Seismic low-velocity layer at the top of subducting slabs: observations, predictions, and systematics

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Physics of the Earth and Planetary Interiors
Journal Date: 
Mar 15
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Layered structure persists at the tops of subducting plates to depths in excess of 150 km. A low-velocity channel several km thick produces guided seismic guided waves, which indicate that the top of the downgoing plate remains coherent and probably has not eclogitized to > 150 km depth. The surrounding medium has seismic velocities 3-6% faster than standard earth models, as inferred from direct travel times, presumably because the waveguide lies atop cold descending lithosphere. However, guided waves travel more slowly. Several tests with full waveform synthetics show that the guided waves can be observed only if excited by sources that lie near or within the low-velocity channel. Thus, the frequent observation of dispersed body waves indicates that intermediate-depth earthquakes tend to lie in waveguides. Also, receivers must be favorably placed. Observations for seven circum-Pacific subduction zones show such signals, which can be explained as low-velocity channels 2-8 km thick. Velocity anomalies within low-velocity channels are largest at shallowest depths, up to 14% slower than surroundings at depths less than 150 km, diminishing to < 3% at greater depths. This variation in depth indicates that low-velocity channels metamorphose at depths that can exceed 150 km to a rock closely resembling eclogite or peridotite. Metamorphism probably involves dehydration of a layer initially abundant in hydrous minerals, although equilibration of variable fractions of metastable gabbro may explain some observations. The size of the low-velocity anomaly correlates with slab dip, with steeply dipping slabs exhibiting the greatest anomalies, but does not correlate with thermal parameter or convergence velocity. This correlation may reflect a greater ability of steep slabs to funnel fluid up the slab rather than into the overlying wedge, so that slow seismic velocities integrate effects of subduction of hydrous materials and their subsequent up-dip fluid transport. At depths exceeding 150 km, the waveguide velocities place an upper bound on the amount of water that could be delivered to deeper mantle, to 2wt.% or less within this 4 km thick layer. (c) 2004 Elsevier B.V. All rights reserved.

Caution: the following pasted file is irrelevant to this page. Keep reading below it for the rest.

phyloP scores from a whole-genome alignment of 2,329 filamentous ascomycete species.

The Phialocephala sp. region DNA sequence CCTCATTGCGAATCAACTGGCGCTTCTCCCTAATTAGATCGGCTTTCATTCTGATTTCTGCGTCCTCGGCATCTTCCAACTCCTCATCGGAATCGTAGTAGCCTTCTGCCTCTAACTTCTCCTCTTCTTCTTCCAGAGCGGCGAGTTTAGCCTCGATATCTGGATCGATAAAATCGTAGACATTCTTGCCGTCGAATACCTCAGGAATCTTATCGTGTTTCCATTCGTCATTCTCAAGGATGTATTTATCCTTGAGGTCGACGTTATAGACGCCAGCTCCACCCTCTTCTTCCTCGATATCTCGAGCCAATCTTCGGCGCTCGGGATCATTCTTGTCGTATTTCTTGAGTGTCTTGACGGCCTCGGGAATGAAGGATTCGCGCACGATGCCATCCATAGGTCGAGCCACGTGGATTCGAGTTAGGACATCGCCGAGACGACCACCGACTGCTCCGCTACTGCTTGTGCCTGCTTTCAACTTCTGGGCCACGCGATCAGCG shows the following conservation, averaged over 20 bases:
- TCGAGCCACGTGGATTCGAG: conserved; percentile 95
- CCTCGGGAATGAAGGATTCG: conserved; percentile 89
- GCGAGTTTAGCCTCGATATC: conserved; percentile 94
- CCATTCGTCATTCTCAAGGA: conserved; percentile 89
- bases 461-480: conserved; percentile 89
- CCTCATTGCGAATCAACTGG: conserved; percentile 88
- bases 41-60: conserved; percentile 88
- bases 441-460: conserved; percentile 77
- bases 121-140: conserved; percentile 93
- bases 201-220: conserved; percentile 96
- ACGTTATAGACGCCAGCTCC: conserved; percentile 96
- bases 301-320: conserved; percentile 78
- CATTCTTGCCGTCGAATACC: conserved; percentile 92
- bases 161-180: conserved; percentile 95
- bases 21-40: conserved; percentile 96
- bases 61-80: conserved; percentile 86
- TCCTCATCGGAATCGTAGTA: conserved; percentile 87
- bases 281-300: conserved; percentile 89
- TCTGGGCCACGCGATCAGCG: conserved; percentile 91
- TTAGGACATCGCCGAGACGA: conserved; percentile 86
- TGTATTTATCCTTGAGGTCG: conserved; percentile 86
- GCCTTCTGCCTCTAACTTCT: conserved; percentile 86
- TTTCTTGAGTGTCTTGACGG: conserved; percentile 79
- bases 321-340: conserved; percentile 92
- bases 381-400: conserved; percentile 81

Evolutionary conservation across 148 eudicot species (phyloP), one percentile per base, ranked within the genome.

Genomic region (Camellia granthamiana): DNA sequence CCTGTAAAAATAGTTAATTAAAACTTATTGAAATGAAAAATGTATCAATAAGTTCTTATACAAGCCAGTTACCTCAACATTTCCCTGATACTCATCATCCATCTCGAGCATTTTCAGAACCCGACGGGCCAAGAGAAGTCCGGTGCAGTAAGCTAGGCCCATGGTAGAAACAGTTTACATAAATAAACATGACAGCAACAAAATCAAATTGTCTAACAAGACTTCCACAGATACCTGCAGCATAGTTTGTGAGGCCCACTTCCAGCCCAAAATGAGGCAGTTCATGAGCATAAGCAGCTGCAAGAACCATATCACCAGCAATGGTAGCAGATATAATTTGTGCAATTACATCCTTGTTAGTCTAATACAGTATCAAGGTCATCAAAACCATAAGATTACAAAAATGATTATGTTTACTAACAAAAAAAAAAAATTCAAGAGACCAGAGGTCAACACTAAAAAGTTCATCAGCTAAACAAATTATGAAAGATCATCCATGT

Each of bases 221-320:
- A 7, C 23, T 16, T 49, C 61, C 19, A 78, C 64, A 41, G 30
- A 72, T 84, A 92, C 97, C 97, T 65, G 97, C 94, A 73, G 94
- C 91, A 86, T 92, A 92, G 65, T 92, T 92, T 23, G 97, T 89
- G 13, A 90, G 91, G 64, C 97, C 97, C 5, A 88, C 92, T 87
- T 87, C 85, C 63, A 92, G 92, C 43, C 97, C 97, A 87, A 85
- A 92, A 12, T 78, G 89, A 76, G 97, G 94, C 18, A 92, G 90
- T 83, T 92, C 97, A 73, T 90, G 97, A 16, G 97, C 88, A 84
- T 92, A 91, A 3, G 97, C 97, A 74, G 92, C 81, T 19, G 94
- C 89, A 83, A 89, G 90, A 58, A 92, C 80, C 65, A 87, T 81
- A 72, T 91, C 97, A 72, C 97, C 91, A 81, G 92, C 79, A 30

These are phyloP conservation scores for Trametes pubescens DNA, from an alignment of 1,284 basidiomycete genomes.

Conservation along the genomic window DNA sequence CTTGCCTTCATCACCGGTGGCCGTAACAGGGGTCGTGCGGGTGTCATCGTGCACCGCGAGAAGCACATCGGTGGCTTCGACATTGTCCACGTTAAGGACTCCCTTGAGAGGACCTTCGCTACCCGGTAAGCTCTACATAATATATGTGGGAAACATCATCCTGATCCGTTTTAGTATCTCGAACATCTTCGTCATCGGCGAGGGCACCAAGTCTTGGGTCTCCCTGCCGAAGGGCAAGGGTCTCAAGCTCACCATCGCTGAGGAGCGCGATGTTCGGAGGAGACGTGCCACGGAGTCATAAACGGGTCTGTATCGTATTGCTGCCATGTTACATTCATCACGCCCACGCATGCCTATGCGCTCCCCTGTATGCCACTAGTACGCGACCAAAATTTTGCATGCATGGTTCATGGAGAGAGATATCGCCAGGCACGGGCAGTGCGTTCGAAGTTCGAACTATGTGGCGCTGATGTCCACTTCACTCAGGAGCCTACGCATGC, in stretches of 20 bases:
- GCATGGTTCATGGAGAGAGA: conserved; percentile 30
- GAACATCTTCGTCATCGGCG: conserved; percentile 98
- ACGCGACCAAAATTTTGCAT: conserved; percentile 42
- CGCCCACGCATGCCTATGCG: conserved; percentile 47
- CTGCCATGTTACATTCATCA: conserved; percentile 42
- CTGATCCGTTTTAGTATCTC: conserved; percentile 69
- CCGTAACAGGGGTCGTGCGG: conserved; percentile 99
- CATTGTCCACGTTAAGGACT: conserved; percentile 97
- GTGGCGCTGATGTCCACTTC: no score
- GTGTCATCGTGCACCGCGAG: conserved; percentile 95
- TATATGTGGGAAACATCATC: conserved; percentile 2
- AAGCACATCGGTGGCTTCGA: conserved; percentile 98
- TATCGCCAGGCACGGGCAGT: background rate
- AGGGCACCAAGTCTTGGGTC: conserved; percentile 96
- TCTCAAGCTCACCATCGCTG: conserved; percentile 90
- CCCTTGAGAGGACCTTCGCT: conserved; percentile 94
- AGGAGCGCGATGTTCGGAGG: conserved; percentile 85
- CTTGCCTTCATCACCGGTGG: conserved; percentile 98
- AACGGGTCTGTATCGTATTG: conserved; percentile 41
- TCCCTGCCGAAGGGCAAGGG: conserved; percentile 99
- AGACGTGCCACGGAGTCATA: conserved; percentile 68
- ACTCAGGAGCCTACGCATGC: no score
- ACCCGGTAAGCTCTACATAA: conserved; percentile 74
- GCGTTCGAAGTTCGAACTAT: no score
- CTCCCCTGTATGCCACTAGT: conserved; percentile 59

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DOI 10.1016/j.pepi.2004.10.002